Yoshihide Kiryu in the 100m in Canberra (Getty Images) © Copyright
Report Canberra, Australia

Kiryu, Yamagata and Nelson start London campaigns in Canberra

Yoshihide Kiryu and Ryota Yamagata – two members of Japan’s silver medal-winning 4x100m team in Rio – ran the fastest three times in Canberra history in the men’s 100m at the Summer of Aths meeting on 11-12 March.

Australia’s Ella Nelson, Morgan Mitchell and Keely Small produced some of the other top performances across the two-day meeting at the Australian Institute of Sport Track and Field Centre as several qualifying times for the IAAF World Championships London 2017 were achieved.

The men’s 100m on the first day of the meeting was run as a seeded event, but visiting Japanese sprinters Yamagata and Kiryu opted to run twice to take advantage of the warmer afternoon conditions.

That decision paid off in a big way. Competing first, Yamagata was within 0.03 of his lifetime best when he won the C race in 10.06 (1.3m/s). Kiryu was even faster in the B race a few minutes later, winning in 10.04 (1.4m/s).

Kiryu missed the start in the final later in the evening, leaving Yamagata to win unchallenged in 10.08 (-0.1m/s) from Kiryu (10.19), New Zealand’s Joseph Millar (10.24) and Josh Clarke (10.32). Between them, the two Japanese sprinters notched up the three fastest times run in Canberra.

Kiryu returned for the 200m on the second day, taking it out in 20.60 (1.1m/s) ahead of Millar’s 20.68.

Some of the biggest cheers of the weekend, though, were reserved for Ella Nelson in the women’s 200m.

Nelson was one of the big improvers in Australian athletics last year, emerging from the pack to within one hundredth of a second of making the Olympic 200m final. Having put herself up alongside sprint legends such as Melinda Gainsford-Taylor, Cathy Freeman, Denise Boyd and Raelene Boyle in 2016, Nelson started 2017 in similar fashion with a win over 200m on Sunday.

Competing on the same track where she made her first breakthrough last year, Nelson opened her season with a 23.00 (1.5m/s) win, ticking off the first box on the way to London with a World Championships qualifying time and setting herself up for selection in the team after the Australian Championships in Sydney on 30 March-2 April.

Just returned from a stint at the Altis Training Centre in Phoenix, Arizona, she was pushed hard most of the way by Papua New Guinea’s Toea Wisil, who set a national record of 23.13 in second place.

“I was so nervous,” Nelson said. “My two biggest fears are flying and opening up my season and I’ve done both this week. I’m glad to have ticked the box, got the qualifier.

“I try to trick myself into thinking that I haven’t just flown long haul, but I’m not sure how that is going because that was hard. Hopefully, by the [Australian] Championships I’ll be settled in and ready to run a fast time.”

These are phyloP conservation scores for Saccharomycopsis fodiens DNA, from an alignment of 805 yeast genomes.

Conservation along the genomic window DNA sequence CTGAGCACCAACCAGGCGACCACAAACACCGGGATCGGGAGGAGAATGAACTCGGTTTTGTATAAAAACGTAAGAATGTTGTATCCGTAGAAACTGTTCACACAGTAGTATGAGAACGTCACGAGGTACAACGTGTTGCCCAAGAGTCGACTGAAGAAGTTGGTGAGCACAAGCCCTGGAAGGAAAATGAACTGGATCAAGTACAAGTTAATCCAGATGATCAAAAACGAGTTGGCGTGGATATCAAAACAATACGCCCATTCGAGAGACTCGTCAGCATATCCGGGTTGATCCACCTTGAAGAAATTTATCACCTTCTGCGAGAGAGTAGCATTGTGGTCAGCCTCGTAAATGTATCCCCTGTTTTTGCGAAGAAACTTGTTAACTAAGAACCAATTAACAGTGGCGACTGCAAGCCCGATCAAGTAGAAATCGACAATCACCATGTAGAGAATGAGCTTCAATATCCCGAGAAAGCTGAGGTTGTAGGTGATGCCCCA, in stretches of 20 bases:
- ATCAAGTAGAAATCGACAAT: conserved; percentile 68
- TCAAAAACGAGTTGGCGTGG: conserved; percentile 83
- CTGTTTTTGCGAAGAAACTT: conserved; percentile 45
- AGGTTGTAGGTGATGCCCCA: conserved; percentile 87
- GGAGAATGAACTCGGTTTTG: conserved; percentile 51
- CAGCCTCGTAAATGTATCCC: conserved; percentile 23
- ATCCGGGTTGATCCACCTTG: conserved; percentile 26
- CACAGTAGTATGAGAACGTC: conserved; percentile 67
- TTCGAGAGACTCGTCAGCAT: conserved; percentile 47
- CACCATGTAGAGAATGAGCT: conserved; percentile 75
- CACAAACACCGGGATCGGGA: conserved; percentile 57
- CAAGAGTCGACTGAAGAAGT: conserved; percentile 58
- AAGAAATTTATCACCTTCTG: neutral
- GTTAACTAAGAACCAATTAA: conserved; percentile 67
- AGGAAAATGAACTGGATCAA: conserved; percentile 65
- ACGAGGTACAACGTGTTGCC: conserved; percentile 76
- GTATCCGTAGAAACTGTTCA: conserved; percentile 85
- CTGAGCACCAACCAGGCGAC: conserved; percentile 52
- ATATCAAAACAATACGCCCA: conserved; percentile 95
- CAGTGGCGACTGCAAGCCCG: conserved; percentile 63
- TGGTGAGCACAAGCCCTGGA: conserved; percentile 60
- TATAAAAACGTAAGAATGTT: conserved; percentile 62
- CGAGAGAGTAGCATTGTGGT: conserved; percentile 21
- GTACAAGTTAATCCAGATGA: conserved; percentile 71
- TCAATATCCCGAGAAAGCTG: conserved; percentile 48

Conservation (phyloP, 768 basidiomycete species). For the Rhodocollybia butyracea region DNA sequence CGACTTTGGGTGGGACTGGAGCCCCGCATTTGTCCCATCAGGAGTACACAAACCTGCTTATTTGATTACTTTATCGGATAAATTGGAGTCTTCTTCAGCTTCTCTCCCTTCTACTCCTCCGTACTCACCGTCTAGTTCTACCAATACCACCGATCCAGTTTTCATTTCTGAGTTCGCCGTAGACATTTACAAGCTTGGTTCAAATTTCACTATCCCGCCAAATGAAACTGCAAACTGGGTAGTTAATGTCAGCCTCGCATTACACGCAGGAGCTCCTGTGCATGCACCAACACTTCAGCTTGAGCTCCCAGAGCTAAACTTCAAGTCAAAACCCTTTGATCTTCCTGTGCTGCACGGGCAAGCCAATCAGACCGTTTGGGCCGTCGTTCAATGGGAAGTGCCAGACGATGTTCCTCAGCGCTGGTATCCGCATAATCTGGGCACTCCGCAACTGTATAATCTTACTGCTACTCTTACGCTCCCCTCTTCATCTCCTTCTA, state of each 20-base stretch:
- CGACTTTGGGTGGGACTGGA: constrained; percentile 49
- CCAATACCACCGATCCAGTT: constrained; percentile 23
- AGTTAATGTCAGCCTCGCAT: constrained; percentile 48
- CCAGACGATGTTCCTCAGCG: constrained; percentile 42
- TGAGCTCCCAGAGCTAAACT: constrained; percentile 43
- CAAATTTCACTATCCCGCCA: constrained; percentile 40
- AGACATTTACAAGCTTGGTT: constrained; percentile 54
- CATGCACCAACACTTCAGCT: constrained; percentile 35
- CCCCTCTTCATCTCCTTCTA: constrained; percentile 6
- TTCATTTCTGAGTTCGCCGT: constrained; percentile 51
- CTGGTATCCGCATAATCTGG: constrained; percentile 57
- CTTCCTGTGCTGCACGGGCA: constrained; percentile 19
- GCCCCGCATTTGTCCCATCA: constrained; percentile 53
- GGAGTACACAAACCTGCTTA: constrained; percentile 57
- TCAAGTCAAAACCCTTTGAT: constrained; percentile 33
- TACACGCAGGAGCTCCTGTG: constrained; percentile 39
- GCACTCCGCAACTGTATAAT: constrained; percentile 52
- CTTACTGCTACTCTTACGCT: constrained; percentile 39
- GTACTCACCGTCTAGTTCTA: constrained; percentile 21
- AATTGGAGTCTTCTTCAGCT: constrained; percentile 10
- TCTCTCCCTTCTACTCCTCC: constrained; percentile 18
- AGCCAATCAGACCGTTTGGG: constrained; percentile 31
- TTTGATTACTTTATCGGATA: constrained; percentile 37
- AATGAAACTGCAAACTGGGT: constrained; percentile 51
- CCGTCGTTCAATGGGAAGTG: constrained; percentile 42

Small and Mitchell shine

There was a shock of the pleasant kind in the women’s 800m when 15-year-old Keely Small slashed more than three seconds off her previous best in winning in a world age-15 best of 2:01.46. Her time also broke 2000 Olympian Georgie Clarke’s Australian U18 record.

Small came home strongly to defeat Lora Storey, 2:01.90, and another youngster, 20-year-old Georgia Griffith, 2:02.09. Griffith was fourth at the World U20 Championships in Eugene in 2014.

Morgan Mitchell, like Nelson a semi-finalist in Rio aiming to progress one step further in London, produced her fastest 400m on Australian soil when she won on Saturday night in 51.65. Lauren Wells also excelled in the one-lap hurdles, taking victory in her home town in a time of 55.97.

In the 100m hurdles, Michelle Jenneke built off a strong start to lead Brianna Beahan all the way to win in 12.99 (1.5m/s) to 13.18. She said she will now freshen up for the national championships where 2012 Olympic champion Sally Pearson is expected to race.

Peacock, Roberts and Birkinhead lead throws

Hamish Peacock was again beyond 80 metres in winning the men’s javelin with a best distance of 80.01m. His Rio teammate Kelsey-Lee Roberts won the women’s event with a distance of 60.96m, just short of the 61.40m qualifier for London.

Olympic shot put finalist Damien Birkinhead won his event with a distance of 20.36m.

Olympic fourth-place finisher Dani Stevens (nee Samuels) was again in fine form in the discus on the first day of the meeting. Having opened her season with a 66.78m two weeks earlier, this time she won with 64.79m.

Blustery winds blew just right for some and just too right for others in the horizontal jumps. Chris Mitrevski, an emerging long jumper coached by John Boas – mentor to 1984 Olympic silver medallist Gary Honey and 1991 World Championships and 1992 Olympic finalist Dave Culbert, among others – had his first eight-metre jump with a windy 8.05m (2.7m/s) and a wind-legal personal best of 7.97m. 2014 World U20 Championships representative Naa Anang won the women’s event with a personal best of 6.65m (1.2m/s).

In a race which copped the worst of the blustery conditions on Sunday afternoon, Linden Hall beat her fellow Olympic semi-finalist Jenny Blundell in the 1500m in 4:12.33.

Len Johnson for the IAAF

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